Aaron Bertrand compares columnstore and page compression on a specific table:
Recently someone at work asked for more space to accommodate a rapidly growing table. At the time it had 3.75 billion rows, presented on 143 million pages, and occupying ~1.14TB. Of course we can always throw more disk at a table, but I wanted to see if we could scale this more efficiently than the current linear trend. Sounds like a great job for compression, right? But I also wanted to try out some other solutions, including columnstore – which people are surprisingly reluctant to try. I am no Niko, but I wanted to make an effort to see what it could do for us here.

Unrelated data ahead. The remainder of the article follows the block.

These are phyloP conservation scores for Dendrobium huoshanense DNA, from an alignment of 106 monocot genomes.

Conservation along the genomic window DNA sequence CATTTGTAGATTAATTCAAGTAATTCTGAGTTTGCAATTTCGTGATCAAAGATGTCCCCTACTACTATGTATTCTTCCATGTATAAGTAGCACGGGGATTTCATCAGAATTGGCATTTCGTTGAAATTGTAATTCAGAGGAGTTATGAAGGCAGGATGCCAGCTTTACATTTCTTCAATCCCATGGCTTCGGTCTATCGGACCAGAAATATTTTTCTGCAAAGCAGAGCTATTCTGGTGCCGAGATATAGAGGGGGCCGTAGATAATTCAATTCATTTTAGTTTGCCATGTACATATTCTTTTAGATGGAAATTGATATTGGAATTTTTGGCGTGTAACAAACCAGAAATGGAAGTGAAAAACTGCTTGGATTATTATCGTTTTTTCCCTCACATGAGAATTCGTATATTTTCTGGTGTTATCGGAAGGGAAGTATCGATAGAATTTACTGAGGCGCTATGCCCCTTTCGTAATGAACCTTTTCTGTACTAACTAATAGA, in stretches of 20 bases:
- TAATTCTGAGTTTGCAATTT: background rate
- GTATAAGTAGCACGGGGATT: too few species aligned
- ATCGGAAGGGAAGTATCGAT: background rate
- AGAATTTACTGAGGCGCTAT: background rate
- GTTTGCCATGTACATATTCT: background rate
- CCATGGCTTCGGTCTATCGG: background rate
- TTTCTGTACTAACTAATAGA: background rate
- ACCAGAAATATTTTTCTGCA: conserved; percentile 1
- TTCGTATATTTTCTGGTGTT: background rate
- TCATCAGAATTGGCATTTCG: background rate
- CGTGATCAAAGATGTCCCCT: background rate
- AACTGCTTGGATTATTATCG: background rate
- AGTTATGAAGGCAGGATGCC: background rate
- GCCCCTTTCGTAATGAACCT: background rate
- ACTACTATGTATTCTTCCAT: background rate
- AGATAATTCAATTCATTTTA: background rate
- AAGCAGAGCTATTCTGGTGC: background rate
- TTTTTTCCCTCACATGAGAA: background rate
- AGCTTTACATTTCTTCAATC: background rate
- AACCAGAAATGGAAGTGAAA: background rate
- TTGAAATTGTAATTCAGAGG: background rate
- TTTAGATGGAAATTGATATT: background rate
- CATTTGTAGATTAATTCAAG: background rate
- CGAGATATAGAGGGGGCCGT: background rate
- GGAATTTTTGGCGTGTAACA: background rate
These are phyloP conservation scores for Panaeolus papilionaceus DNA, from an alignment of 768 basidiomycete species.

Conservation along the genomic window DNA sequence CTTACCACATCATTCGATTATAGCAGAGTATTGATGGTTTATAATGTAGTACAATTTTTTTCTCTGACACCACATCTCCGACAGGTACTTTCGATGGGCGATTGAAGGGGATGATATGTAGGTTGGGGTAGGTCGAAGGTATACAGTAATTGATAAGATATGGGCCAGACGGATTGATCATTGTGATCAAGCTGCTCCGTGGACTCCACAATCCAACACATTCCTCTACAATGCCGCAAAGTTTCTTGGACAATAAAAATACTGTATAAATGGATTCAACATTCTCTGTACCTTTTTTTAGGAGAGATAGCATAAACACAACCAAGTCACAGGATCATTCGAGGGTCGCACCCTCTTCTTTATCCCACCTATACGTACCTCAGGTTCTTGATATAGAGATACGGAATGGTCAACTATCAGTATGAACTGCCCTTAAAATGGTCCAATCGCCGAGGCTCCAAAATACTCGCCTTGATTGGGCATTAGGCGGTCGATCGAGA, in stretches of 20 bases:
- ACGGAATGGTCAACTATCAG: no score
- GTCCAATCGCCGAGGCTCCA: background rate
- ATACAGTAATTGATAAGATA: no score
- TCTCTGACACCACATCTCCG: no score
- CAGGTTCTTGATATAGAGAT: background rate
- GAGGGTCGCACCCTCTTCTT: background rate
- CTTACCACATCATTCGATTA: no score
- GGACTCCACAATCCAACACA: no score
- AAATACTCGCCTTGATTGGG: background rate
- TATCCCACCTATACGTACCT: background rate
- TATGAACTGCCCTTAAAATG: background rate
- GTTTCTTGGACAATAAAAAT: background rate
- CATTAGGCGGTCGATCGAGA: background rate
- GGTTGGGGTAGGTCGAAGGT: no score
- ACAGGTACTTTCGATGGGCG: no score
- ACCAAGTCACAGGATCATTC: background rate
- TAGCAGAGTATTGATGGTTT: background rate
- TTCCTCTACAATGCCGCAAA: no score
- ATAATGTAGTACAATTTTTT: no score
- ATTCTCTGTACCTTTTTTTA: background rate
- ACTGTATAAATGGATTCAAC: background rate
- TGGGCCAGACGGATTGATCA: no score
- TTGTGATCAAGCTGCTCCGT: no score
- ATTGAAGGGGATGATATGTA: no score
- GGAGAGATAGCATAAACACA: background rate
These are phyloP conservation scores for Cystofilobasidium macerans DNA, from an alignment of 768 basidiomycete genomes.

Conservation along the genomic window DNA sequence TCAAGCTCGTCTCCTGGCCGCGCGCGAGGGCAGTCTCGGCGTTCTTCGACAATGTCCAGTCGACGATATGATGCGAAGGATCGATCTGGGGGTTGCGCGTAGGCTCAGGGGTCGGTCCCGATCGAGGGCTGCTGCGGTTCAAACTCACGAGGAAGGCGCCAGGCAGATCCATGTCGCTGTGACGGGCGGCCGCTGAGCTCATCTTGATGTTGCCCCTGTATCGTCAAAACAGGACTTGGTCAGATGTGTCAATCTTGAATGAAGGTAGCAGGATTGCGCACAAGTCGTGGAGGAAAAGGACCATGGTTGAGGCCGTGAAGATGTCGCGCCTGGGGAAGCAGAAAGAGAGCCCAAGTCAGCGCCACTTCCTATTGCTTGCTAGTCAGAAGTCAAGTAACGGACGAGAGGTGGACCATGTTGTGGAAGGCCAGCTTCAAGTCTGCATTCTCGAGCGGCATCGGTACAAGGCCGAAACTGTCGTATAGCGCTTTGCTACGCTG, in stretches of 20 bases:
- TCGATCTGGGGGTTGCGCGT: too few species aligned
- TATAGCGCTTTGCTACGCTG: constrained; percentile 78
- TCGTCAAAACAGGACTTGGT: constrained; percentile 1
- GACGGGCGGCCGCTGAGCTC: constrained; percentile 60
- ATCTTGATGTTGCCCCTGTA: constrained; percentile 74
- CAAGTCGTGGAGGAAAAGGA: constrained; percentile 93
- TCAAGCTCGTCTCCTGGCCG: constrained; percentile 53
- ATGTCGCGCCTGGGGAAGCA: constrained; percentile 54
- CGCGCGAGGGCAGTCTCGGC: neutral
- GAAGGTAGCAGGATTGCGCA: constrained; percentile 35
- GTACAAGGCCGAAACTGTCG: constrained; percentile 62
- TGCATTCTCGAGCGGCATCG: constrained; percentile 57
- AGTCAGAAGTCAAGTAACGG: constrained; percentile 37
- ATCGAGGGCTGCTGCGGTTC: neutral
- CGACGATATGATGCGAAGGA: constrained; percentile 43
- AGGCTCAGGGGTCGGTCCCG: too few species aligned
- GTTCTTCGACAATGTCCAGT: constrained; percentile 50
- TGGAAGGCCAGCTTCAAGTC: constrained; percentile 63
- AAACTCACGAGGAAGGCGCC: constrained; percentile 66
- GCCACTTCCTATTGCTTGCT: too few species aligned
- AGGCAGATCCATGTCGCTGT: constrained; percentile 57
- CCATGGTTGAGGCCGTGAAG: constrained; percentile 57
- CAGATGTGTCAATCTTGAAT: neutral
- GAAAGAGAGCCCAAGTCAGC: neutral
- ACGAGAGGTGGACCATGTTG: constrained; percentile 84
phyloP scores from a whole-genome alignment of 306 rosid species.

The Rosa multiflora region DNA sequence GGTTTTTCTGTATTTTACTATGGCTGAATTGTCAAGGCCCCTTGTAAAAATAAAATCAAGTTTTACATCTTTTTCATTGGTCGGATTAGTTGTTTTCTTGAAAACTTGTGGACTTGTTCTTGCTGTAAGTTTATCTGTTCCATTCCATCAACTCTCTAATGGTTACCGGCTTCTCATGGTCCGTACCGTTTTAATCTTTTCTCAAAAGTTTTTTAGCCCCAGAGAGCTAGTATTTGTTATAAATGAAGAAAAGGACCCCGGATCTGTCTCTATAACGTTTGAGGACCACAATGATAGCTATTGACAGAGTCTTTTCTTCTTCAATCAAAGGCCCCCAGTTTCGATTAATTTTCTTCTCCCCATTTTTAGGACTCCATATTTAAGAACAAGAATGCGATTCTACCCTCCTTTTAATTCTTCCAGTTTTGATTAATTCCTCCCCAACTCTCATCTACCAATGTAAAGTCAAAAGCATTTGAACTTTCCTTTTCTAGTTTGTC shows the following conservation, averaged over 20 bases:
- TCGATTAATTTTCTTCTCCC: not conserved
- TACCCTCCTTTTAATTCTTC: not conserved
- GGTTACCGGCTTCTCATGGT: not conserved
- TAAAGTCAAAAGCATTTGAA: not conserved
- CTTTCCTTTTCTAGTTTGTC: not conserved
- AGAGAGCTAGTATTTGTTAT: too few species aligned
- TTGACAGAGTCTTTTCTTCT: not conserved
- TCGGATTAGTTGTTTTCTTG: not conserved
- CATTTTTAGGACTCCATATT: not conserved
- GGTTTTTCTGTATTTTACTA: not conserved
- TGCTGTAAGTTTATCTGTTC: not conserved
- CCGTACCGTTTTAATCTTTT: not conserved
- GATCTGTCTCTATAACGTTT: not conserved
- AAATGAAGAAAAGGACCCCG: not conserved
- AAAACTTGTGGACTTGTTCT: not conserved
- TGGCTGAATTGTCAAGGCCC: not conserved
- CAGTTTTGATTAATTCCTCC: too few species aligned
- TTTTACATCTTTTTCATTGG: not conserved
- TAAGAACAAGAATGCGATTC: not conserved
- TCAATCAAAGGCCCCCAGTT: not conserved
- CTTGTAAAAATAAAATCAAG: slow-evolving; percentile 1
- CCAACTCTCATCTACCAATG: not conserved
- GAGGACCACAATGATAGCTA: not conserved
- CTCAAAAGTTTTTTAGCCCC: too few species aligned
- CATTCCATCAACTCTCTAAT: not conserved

Note that I am not focusing on reporting workload or other read query performance at this time – I merely want to see what impact I can have on storage (and memory) footprint of this data.
Here is the original table. I’ve changed table and column names to protect the innocent, but everything else is relatively accurate.
Page compression won, and I’ve got a pretty good idea why (though some of the diagnostic info is gone): Aaron has several
NVARCHAR columns, and those blow up the columnstore dictionary pretty fast. Aaron has more to go in this series, so stay tuned.